The piece took 8 years to complete and was put on display at London's Victoria & Albert Museum in early 2012. Godley and Peers reportedly set out to create a piece of clothing "with the quality of a fairy story," according to The Guardian.
Goldey and Peers, a textile artist, also stressed that the spiders, which are "only mildly venomous," were "borrowed" from the forest to work on the project and returned after just one day of spinning silk.
The Magagascar Golden Orb spider's are dangerous, though, and if you need proof take a look at the scar on Godley's neck.
"They do have quite a strong bite," Peers told The Guardian, "enough that you would feel like shaking them off quite quickly."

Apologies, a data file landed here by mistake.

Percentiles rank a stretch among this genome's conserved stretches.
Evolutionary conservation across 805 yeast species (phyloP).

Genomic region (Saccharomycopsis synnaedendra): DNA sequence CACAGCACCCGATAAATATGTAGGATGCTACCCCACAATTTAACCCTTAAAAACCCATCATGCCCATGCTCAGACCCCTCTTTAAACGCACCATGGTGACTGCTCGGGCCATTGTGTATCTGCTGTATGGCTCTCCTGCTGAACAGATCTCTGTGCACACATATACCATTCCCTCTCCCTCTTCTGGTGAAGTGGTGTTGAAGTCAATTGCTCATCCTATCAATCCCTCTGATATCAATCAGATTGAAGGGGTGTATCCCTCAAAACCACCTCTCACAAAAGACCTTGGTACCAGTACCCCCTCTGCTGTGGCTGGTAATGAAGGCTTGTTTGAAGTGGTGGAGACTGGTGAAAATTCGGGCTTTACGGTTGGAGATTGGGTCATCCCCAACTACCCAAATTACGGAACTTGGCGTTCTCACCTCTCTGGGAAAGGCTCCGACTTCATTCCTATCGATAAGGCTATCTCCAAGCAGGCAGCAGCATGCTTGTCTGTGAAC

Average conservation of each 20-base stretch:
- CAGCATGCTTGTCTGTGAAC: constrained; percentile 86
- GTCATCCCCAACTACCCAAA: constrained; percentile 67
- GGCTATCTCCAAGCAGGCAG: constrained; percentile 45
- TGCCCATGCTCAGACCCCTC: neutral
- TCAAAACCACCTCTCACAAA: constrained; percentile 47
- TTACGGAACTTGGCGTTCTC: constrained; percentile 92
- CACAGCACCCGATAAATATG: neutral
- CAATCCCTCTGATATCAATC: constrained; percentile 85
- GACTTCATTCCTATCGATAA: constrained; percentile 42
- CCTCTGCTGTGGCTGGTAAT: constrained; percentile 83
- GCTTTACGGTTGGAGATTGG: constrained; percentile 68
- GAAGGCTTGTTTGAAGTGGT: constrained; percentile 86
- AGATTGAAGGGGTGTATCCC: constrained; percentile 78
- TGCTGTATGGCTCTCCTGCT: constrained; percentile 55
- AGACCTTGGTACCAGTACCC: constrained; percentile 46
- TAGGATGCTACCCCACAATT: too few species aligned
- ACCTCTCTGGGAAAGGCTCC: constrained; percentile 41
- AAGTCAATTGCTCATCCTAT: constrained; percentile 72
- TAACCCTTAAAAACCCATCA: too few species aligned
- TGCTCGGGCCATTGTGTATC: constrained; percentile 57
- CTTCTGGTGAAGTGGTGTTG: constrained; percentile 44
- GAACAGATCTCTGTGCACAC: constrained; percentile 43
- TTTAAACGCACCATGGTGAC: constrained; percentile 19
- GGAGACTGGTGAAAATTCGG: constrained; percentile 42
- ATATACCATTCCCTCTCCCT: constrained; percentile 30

Residents of Madagascar have been extracting golden silk from these spiders for centuries. Illustrations of the devices used date back to the 18th century. Peers himself spent 20 years studying the extraction and use of golden spider silk while living and working in Madagascar, and claims he is the first artist to us the material in 100 years.
Peers met Godley when he moved to Madagascar from the US to set up his own business, and the two decided to join forces in order to revive the century old practice of weaving golden spider silk.
The eight-year long process produced 25 grams of spider silk. Godley and Peers have stated that their golden cape is a one of a kind piece of art, and won't be mass produced for commercial purposes.
Check out this video of Godley and Peers introducing their golden spider silk material at the American Museum of Natural History with actress Heather Graham: